A history of animation

It was animation that gave birth to cinema. Animating in fact means creating the illusion of movement from a sequence of still images. A movement is broken down into a series of drawings that are then projected so quickly that the eye is unable to distinguish each movement separately and, instead, sees continuous movement. This is the principle behind the invention of optical toys, followed by Émile Reynaud's pantomimes and later the animated photographs of the Lumière brothers.

Basically, all films are animated films.
The Lumière brothers and those after them let their cameras roll, but a few patient artists have continued to make their films frame by frame out of different materials: paper, dolls, paint, clay... and more recently computer pixels.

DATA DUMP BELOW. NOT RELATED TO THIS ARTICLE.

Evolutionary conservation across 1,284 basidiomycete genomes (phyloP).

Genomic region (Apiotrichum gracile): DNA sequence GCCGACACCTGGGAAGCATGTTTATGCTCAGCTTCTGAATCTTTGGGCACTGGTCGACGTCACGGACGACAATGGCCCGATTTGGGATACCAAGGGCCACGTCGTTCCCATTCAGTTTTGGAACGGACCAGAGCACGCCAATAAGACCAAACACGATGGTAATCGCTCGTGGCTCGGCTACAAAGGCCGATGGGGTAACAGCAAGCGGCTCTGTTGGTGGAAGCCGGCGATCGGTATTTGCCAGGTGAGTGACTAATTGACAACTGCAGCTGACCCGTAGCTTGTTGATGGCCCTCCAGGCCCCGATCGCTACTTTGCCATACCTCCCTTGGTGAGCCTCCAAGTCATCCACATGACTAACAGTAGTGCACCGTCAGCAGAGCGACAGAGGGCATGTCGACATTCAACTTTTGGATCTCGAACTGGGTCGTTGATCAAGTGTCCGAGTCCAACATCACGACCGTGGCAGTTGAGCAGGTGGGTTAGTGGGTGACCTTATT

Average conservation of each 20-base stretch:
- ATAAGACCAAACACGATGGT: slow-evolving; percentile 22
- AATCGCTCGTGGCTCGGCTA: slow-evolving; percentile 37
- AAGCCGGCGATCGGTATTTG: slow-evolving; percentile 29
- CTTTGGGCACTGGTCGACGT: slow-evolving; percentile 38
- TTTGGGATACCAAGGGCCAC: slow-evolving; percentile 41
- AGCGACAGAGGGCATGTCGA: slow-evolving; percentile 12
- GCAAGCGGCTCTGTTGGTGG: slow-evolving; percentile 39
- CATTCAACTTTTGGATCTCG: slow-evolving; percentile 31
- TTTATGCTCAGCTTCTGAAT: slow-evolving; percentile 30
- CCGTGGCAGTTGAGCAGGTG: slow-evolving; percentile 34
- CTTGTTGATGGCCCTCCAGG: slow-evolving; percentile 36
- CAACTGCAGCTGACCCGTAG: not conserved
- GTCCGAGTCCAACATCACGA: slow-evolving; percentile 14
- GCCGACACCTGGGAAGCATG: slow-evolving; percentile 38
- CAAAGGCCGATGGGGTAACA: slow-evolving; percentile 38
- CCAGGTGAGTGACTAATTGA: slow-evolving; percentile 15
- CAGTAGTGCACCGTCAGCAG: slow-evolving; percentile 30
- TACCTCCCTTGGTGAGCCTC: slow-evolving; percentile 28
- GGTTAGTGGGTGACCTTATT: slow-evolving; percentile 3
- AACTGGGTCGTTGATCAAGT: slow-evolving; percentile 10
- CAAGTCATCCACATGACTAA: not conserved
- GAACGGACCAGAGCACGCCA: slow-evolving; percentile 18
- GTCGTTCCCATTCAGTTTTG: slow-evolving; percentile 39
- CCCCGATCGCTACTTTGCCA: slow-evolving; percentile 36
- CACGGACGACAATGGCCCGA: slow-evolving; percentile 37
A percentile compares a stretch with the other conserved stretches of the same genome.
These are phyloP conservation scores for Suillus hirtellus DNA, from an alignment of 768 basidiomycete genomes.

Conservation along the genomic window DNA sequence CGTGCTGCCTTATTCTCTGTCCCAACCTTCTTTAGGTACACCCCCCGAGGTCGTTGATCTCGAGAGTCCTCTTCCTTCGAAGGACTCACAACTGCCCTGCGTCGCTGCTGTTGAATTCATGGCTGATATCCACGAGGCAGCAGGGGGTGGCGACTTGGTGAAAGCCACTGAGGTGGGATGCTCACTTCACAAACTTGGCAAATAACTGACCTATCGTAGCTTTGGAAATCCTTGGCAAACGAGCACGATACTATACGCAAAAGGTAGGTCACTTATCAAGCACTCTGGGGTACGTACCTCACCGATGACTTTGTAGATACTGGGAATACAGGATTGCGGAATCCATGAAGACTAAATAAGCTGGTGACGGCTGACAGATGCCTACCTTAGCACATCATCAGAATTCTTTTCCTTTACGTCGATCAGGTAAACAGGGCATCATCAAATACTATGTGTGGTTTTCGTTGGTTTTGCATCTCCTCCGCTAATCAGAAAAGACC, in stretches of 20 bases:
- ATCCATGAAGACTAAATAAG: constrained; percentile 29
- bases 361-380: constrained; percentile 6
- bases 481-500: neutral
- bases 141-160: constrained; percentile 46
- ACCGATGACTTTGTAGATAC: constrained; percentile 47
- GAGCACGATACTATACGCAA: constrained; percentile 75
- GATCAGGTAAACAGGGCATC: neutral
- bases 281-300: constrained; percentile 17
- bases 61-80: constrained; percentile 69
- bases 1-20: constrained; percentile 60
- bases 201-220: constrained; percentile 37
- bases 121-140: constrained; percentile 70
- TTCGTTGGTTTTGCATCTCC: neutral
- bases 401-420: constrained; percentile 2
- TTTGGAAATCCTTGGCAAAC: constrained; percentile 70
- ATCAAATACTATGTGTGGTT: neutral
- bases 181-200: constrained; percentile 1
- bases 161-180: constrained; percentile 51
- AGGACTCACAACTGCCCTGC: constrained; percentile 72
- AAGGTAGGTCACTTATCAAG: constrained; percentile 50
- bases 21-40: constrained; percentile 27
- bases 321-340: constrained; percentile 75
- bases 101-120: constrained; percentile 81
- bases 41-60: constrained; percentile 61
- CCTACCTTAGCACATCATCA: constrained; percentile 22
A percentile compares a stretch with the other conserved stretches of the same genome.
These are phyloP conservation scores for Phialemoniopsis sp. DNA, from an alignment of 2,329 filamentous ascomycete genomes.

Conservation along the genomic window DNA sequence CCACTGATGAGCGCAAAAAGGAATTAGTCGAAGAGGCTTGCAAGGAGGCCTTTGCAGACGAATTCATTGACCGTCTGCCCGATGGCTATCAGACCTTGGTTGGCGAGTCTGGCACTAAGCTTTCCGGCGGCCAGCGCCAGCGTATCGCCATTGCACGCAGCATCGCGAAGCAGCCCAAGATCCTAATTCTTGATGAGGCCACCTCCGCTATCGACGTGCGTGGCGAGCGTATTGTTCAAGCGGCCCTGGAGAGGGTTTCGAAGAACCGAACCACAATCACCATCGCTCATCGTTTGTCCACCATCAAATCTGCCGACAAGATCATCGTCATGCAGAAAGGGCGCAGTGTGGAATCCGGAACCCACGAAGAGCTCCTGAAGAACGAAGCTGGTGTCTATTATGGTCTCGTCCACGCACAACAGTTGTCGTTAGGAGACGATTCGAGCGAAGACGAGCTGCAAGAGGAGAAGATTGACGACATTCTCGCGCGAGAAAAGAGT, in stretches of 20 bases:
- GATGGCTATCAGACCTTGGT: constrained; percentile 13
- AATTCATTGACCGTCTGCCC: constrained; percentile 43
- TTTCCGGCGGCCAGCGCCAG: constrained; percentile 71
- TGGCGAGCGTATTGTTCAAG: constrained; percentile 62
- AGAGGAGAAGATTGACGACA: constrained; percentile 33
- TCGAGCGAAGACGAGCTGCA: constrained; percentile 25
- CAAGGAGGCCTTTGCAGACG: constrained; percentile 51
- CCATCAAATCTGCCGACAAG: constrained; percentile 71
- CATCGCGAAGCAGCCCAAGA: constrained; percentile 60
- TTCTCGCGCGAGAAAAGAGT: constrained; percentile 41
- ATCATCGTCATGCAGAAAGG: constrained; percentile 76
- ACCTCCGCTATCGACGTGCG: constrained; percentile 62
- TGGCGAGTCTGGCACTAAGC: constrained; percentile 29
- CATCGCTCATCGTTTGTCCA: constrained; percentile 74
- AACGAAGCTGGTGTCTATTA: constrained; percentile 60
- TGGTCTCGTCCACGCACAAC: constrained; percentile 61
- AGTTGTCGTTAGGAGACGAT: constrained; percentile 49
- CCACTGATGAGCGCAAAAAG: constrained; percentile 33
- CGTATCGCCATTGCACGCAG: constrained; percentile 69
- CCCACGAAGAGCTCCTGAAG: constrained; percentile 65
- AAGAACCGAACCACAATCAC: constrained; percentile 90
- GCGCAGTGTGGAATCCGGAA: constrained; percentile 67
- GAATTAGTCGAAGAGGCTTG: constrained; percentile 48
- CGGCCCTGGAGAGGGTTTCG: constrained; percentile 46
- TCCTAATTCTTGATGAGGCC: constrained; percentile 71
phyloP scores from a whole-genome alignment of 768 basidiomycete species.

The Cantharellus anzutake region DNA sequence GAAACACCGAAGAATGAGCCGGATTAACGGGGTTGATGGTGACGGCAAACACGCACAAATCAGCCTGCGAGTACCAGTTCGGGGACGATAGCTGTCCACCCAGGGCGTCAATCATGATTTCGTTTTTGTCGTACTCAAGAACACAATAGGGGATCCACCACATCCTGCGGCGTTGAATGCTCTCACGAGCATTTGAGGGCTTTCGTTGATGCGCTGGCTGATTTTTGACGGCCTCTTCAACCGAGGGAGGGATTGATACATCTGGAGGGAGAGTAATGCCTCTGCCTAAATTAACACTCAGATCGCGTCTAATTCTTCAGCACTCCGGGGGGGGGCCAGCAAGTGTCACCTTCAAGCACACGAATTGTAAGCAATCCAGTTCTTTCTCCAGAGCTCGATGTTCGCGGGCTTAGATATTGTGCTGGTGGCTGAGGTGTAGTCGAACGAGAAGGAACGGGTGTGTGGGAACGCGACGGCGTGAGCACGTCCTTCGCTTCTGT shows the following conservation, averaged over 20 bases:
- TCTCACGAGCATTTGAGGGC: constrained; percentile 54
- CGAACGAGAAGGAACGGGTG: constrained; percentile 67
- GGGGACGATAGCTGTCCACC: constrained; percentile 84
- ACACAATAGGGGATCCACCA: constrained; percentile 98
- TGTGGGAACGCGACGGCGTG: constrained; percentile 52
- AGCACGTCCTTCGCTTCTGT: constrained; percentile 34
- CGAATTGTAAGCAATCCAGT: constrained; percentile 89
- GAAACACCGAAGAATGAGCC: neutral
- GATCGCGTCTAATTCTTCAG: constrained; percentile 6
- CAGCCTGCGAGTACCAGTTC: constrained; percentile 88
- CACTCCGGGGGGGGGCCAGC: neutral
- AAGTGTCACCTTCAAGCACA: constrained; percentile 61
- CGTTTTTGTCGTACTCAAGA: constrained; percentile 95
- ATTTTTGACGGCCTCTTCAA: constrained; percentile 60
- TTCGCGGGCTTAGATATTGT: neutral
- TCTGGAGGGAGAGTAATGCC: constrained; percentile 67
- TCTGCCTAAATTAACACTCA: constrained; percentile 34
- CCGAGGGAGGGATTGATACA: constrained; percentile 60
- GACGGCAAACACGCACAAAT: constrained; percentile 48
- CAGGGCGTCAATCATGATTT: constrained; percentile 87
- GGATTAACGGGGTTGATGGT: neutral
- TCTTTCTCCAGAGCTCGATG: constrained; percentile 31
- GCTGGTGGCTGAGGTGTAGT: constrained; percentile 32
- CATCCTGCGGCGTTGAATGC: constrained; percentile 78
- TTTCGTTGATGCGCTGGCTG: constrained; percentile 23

Texts : Simon Gilardi, Denis Walgenwitz. Translation : Gill Gladstone
Sources :
Le Cinéma d'animation, Sébastien Denis, Armand Colin, 2007
Cartoons, le cinéma d'animation 1892-1992, Giannalberto Bendazzi, Liana Levi, 1991.
Le Cinéma d'animation, Bernard Génin, Cahiers du cinéma, 2005.
Production: Ciclic partnered by the Conseil général d'Eure-et-Loir.

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